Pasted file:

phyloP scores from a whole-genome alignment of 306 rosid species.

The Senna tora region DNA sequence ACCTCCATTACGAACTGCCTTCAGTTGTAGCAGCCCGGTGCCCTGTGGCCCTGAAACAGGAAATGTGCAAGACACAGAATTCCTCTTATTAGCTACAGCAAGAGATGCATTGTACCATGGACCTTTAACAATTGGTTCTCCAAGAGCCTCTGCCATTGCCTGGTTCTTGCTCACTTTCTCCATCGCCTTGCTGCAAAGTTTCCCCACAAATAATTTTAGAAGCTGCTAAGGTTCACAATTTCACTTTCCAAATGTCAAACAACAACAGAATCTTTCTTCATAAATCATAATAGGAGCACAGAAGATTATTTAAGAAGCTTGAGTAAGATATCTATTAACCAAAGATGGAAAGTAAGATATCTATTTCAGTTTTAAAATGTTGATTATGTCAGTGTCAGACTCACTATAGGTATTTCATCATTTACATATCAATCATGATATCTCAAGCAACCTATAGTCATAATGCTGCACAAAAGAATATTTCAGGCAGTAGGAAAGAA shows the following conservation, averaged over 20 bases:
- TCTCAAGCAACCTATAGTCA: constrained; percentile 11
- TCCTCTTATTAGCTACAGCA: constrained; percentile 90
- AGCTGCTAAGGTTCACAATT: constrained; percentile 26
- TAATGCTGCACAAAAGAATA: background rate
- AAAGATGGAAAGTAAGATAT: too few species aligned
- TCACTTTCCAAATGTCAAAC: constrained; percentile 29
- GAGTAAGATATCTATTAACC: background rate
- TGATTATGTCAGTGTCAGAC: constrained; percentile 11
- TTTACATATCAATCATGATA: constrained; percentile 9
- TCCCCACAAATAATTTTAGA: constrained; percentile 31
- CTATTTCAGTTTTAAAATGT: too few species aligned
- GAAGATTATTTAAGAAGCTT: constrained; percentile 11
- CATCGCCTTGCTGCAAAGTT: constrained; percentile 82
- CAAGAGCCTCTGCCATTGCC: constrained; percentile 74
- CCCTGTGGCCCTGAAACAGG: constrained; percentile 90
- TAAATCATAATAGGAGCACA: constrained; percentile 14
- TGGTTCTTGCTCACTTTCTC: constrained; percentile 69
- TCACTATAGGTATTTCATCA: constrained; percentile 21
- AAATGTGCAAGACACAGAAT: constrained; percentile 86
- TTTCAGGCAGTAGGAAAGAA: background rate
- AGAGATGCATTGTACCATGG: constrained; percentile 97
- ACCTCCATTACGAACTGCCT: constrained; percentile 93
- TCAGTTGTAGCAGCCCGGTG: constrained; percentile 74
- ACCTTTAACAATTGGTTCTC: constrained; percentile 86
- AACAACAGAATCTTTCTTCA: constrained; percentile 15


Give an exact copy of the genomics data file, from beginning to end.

phyloP scores from a whole-genome alignment of 306 rosid species.

The Senna tora region DNA sequence ACCTCCATTACGAACTGCCTTCAGTTGTAGCAGCCCGGTGCCCTGTGGCCCTGAAACAGGAAATGTGCAAGACACAGAATTCCTCTTATTAGCTACAGCAAGAGATGCATTGTACCATGGACCTTTAACAATTGGTTCTCCAAGAGCCTCTGCCATTGCCTGGTTCTTGCTCACTTTCTCCATCGCCTTGCTGCAAAGTTTCCCCACAAATAATTTTAGAAGCTGCTAAGGTTCACAATTTCACTTTCCAAATGTCAAACAACAACAGAATCTTTCTTCATAAATCATAATAGGAGCACAGAAGATTATTTAAGAAGCTTGAGTAAGATATCTATTAACCAAAGATGGAAAGTAAGATATCTATTTCAGTTTTAAAATGTTGATTATGTCAGTGTCAGACTCACTATAGGTATTTCATCATTTACATATCAATCATGATATCTCAAGCAACCTATAGTCATAATGCTGCACAAAAGAATATTTCAGGCAGTAGGAAAGAA shows the following conservation, averaged over 20 bases:
- TCTCAAGCAACCTATAGTCA: constrained; percentile 11
- TCCTCTTATTAGCTACAGCA: constrained; percentile 90
- AGCTGCTAAGGTTCACAATT: constrained; percentile 26
- TAATGCTGCACAAAAGAATA: background rate
- AAAGATGGAAAGTAAGATAT: too few species aligned
- TCACTTTCCAAATGTCAAAC: constrained; percentile 29
- GAGTAAGATATCTATTAACC: background rate
- TGATTATGTCAGTGTCAGAC: constrained; percentile 11
- TTTACATATCAATCATGATA: constrained; percentile 9
- TCCCCACAAATAATTTTAGA: constrained; percentile 31
- CTATTTCAGTTTTAAAATGT: too few species aligned
- GAAGATTATTTAAGAAGCTT: constrained; percentile 11
- CATCGCCTTGCTGCAAAGTT: constrained; percentile 82
- CAAGAGCCTCTGCCATTGCC: constrained; percentile 74
- CCCTGTGGCCCTGAAACAGG: constrained; percentile 90
- TAAATCATAATAGGAGCACA: constrained; percentile 14
- TGGTTCTTGCTCACTTTCTC: constrained; percentile 69
- TCACTATAGGTATTTCATCA: constrained; percentile 21
- AAATGTGCAAGACACAGAAT: constrained; percentile 86
- TTTCAGGCAGTAGGAAAGAA: background rate
- AGAGATGCATTGTACCATGG: constrained; percentile 97
- ACCTCCATTACGAACTGCCT: constrained; percentile 93
- TCAGTTGTAGCAGCCCGGTG: constrained; percentile 74
- ACCTTTAACAATTGGTTCTC: constrained; percentile 86
- AACAACAGAATCTTTCTTCA: constrained; percentile 15